Monday, June 2, 2008

5 Tips for Choosing the Right Collaborative Law Attorney

I and others have written about how to find a lawyer for a litigated family law case. There are many good suggestions in that context that could also apply in a Collaborative case. There are some different considerations and qualifications relating to Collaborative Law. Here are 5 tips to help you locate a quality Collaborative Lawyer in Tarrant County, TX.

  • Make sure the attorney is qualified and experienced in Collaborative Law. Find out if the attorney is a board-certified specialist in family law. Look at the attorney's web site and any directories he/she may be on. You can also check the State Bar of Texas web site for information about an attorney, but an even better source is the web site of the Collaborative Law Institute of Texas. Most experienced Collaborative attorneys are members of the organization and there is a long page of background information about most members on the web site. You can call and ask about the types and number of Collaborative cases the attorney has handled, or you ask questions in person, when you meet with the attorney.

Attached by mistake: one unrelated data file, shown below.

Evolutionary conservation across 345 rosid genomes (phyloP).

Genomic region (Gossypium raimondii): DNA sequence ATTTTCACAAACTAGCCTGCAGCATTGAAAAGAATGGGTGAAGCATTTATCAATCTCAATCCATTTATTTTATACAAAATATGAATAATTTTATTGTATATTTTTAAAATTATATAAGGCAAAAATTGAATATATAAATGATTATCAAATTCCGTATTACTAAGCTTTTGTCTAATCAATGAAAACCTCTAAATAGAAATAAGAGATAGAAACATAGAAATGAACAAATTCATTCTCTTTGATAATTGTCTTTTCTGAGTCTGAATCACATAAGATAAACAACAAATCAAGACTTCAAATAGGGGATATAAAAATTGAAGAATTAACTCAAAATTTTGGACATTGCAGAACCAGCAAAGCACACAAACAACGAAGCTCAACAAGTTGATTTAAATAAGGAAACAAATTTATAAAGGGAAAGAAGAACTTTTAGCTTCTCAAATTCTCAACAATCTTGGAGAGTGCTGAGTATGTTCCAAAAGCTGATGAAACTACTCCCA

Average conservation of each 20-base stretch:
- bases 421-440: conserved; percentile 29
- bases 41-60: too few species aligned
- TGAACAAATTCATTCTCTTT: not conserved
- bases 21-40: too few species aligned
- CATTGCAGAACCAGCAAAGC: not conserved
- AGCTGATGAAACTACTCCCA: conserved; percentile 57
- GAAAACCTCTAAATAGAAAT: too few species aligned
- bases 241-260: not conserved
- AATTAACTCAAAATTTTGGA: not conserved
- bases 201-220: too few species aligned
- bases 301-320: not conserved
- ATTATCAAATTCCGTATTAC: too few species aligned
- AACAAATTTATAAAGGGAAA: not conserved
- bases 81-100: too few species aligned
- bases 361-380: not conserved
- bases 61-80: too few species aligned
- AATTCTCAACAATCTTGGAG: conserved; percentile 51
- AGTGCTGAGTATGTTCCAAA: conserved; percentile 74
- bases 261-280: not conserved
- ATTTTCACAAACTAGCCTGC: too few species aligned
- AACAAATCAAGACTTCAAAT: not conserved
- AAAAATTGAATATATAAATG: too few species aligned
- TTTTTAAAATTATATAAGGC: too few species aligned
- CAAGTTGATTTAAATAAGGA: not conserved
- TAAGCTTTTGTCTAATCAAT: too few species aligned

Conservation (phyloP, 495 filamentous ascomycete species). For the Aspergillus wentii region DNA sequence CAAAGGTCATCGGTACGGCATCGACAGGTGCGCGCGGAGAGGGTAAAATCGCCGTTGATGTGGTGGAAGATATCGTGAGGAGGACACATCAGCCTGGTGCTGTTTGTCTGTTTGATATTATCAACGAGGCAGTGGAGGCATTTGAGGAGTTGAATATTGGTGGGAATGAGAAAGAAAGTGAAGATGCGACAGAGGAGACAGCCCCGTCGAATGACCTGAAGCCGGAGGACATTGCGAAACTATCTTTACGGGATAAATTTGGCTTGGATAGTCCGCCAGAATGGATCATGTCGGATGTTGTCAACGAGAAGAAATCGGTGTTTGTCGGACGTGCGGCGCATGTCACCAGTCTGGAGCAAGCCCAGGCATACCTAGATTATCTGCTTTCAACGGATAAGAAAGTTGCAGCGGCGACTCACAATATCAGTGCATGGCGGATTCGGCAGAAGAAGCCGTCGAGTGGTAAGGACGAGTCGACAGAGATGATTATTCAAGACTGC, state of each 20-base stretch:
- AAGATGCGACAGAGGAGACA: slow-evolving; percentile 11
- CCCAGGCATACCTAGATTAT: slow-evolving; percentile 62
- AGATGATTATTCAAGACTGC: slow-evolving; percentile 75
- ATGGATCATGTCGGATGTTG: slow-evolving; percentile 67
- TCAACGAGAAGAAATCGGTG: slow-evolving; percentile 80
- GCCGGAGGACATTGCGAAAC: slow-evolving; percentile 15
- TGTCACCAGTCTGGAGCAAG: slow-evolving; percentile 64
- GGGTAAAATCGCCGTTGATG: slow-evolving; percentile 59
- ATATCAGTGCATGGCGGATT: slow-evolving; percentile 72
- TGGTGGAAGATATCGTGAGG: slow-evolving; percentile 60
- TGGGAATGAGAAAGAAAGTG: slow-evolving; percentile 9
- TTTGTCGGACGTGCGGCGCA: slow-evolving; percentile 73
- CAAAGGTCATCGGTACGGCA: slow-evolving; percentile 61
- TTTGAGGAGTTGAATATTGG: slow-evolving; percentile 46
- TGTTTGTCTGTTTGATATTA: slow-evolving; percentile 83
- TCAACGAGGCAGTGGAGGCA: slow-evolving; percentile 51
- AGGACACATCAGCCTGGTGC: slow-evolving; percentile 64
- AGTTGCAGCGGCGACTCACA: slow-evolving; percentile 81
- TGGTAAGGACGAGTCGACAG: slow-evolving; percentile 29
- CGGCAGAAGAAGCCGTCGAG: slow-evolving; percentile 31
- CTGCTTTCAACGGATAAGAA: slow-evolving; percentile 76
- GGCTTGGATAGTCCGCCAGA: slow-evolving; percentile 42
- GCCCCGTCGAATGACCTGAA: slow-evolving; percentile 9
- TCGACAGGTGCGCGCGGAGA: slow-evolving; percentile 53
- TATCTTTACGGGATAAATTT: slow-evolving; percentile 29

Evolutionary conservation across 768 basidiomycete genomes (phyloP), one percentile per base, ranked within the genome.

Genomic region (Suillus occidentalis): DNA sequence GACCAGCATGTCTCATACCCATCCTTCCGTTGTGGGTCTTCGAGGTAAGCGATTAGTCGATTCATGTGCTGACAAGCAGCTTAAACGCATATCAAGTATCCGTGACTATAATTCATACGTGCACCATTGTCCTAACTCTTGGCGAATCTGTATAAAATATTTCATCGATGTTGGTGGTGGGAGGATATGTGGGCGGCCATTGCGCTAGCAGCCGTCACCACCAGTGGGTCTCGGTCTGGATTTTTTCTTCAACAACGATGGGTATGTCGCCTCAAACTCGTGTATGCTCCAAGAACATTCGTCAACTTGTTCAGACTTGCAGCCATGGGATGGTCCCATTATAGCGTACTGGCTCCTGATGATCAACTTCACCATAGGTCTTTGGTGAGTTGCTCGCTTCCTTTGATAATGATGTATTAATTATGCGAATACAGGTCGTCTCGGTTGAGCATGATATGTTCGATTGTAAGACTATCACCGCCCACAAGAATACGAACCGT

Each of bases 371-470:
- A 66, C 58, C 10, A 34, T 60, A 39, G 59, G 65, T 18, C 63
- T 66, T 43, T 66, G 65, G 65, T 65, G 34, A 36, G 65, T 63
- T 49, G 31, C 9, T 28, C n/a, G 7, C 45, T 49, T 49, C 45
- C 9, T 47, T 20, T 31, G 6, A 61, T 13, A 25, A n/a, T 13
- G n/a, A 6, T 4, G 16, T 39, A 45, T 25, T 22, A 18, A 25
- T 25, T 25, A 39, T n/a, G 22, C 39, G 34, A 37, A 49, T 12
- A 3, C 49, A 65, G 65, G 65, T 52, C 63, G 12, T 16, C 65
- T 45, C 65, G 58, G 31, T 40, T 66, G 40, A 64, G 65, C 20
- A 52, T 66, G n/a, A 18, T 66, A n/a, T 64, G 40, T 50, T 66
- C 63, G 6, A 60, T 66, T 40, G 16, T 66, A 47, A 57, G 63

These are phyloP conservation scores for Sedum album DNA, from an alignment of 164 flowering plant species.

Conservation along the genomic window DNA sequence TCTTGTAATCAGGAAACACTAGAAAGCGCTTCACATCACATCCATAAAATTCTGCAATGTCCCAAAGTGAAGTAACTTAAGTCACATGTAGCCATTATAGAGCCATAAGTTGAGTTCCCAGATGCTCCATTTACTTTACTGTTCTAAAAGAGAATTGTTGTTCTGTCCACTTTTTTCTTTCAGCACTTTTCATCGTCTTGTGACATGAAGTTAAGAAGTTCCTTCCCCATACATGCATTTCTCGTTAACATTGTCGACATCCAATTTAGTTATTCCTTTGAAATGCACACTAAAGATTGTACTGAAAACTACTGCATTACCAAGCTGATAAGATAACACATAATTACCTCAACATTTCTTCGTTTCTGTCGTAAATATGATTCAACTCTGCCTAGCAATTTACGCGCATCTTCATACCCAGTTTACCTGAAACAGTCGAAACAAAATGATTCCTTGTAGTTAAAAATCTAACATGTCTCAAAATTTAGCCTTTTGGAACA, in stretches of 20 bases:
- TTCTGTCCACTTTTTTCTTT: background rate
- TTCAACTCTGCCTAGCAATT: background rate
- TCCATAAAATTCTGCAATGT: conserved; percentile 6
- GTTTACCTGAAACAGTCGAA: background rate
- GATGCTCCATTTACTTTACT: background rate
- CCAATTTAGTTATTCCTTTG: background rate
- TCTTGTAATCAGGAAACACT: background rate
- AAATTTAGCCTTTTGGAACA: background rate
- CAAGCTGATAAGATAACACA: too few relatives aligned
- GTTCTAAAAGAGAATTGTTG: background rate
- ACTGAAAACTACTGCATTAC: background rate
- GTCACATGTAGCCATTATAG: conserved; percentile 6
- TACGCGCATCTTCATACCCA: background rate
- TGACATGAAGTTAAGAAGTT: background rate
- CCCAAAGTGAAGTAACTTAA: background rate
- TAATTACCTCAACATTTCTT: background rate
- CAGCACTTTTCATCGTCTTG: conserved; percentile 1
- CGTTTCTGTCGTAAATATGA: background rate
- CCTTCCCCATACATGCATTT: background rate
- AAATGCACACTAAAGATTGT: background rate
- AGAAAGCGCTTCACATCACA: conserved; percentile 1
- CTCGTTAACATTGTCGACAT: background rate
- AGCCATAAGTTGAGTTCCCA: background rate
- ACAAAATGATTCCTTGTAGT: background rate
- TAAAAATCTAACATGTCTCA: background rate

• On a related subject, make sure the attorney has had plenty of training in Collaborative Law. It is so different from litigation that attorneys must be re-programmed so they can act appropriately and manage meetings. Attorneys do well if they have some training each year and have had some recently. All attorneys should have had at least one 2-day basic course in Collaborative Law. When meeting with a prospective attorney, feel free to ask about the attorney's training.

  • You want the attorney to be comfortable and competent in working with financial and mental health professionals. My experience has been that bringing in the two other professionals increases the probability of success and makes the process work better for the parties.

  • The attorney should be active in his/her field. There are several groups that can be joined, such as local practice groups, CLI-Texas (the statewide organization) and IACP, an international organization of Collaborators.

  • Last, but certainly not least, you should decide (after personally meeting with the prospective attorney) whether the chemistry between the attorney and you seems good. You will be having a number of joint meetings and even more short meetings with just your attorney. Make sure that the relationship seems right. Go with your gut feeling.

The way to find a good Collaborative Lawyer for yourself is to mix some common sense, follow general advice about hiring an attorney (get referrals, check similar experience, etc.) and then look for the specialized qualifications that outlined above. Good luck!

1 comment:

Rechtsanwalt said...

Thanks for the Tips.